updated 5/11/2004 10:38:45 AM ET 2004-05-11T14:38:45

At least 28 senior-level federal employees in eight agencies have bogus college degrees, including three managers at the office that oversees nuclear weapons safety, congressional investigators have found.

The problem is likely even bigger, mainly because the government has no uniform way to check whether employees' alma maters are "diploma mills" that require little, if any, academic work, the General Accounting Office reported.

The findings by the investigative arm of Congress were to be presented to a Senate committee Tuesday.

An earlier GAO report revealed how easy it is to buy a degree from a diploma mill; this one shows high-level federal workers securing such degrees at taxpayer expense. The tally was $169,471 at just two of the schools.

The colleges in question often use names similar to those of accredited schools and offer degrees largely on a person's "life experience." Some simply sell degrees for a flat fee.

Among those with bogus degrees in the GAO review were three workers with emergency operations roles and security clearances at the National Nuclear Security Administration, part of the Department of Energy.

One of those workers paid $5,000 for a master's degree from LaSalle University, an unaccredited school, the report said. He attended no classes, took no tests and told the GAO his degree was "a joke."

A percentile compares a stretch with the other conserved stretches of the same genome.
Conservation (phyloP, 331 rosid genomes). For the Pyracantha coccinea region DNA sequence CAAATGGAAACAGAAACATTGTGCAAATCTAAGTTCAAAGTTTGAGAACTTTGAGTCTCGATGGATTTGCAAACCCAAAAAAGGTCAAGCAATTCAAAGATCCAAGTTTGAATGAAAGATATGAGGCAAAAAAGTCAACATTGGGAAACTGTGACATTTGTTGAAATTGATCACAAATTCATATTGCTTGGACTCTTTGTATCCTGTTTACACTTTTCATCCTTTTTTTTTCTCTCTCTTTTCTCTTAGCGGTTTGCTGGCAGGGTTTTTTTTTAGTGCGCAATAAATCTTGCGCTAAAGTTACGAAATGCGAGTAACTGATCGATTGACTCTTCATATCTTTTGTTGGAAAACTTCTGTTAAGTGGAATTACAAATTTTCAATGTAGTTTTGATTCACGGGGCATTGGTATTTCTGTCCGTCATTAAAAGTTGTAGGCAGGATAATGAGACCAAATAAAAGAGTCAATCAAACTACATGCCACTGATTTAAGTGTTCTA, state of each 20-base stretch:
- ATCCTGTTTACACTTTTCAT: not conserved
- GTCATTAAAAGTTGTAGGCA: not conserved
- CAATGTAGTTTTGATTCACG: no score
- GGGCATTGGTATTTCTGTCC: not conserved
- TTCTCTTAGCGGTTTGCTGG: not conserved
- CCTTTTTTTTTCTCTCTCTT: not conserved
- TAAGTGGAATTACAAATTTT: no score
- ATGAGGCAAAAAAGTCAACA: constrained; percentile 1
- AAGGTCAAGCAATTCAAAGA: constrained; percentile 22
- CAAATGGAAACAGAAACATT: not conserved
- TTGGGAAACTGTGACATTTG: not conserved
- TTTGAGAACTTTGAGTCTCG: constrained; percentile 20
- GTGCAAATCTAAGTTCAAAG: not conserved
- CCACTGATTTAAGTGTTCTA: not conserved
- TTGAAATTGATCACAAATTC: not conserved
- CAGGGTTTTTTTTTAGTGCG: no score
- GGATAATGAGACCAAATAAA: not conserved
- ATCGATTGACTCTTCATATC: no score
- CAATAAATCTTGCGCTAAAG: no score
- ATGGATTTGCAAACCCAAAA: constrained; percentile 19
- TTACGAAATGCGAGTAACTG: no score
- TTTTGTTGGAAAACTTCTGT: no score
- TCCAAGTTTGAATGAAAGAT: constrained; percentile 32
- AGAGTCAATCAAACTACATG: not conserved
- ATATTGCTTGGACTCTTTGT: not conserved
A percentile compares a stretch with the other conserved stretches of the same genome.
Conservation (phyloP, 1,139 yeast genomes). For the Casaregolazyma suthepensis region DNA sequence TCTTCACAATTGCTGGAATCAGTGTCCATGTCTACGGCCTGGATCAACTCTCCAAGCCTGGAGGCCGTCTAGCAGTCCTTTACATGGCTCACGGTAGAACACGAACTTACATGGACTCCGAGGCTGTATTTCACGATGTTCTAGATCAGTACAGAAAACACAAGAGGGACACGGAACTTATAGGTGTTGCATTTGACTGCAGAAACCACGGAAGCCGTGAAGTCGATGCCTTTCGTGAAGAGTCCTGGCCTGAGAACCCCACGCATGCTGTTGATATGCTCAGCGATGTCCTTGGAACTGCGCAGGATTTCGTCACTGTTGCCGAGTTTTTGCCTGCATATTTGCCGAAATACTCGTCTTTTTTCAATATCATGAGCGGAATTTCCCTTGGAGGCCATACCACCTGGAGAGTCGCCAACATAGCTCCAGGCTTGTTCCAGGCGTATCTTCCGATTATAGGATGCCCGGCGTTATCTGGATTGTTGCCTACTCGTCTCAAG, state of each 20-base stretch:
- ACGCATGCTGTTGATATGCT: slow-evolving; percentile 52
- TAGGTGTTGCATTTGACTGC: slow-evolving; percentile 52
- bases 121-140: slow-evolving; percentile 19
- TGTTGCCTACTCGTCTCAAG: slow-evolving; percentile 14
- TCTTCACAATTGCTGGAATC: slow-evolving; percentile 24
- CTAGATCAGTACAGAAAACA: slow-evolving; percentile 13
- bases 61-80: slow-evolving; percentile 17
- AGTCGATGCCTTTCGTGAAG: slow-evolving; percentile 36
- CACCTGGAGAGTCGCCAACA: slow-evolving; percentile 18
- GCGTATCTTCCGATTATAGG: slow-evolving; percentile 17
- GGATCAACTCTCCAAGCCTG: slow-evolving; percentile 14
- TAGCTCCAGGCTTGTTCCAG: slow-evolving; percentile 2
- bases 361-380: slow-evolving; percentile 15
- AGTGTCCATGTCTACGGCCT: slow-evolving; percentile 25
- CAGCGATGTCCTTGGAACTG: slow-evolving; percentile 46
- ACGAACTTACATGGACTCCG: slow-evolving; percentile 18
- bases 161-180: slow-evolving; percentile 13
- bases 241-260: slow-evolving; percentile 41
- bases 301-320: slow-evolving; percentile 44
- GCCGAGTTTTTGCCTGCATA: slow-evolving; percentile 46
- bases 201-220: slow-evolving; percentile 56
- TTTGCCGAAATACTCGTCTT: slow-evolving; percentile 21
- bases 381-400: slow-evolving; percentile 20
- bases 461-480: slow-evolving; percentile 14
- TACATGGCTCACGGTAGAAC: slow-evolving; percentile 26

Under law, the federal government may only pay tuition for academic degree training at schools sanctioned by a recognized accrediting body.

In contacting representatives of three diploma mills, an undercover GAO investigator found they would not permit enrolling in individual courses. Yet they were willing to change their billing practices to receive federal money, dividing the flat fee they charged by the number of courses a student needed to appear as if a per-course fee was charged.

The number of bogus degrees and the amount of tax dollars spent on them are likely understated across the government because of incomplete records and verifications, the GAO said.

Three unaccredited schools — Pacific Western University, California Coast University and Kennedy-Western University — provided data showing that 463 of their students were federal employees. Most of those listed were in the Department of Defense. The report did not name employees.

The investigation took place from July 2003 through February.

The Senate Governmental Affairs Committee planned hearings Tuesday and Wednesday on diploma mills and the taxpayer's role in subsidizing them.

Copyright 2004 The Associated Press. All rights reserved. This material may not be published, broadcast, rewritten or redistributed.

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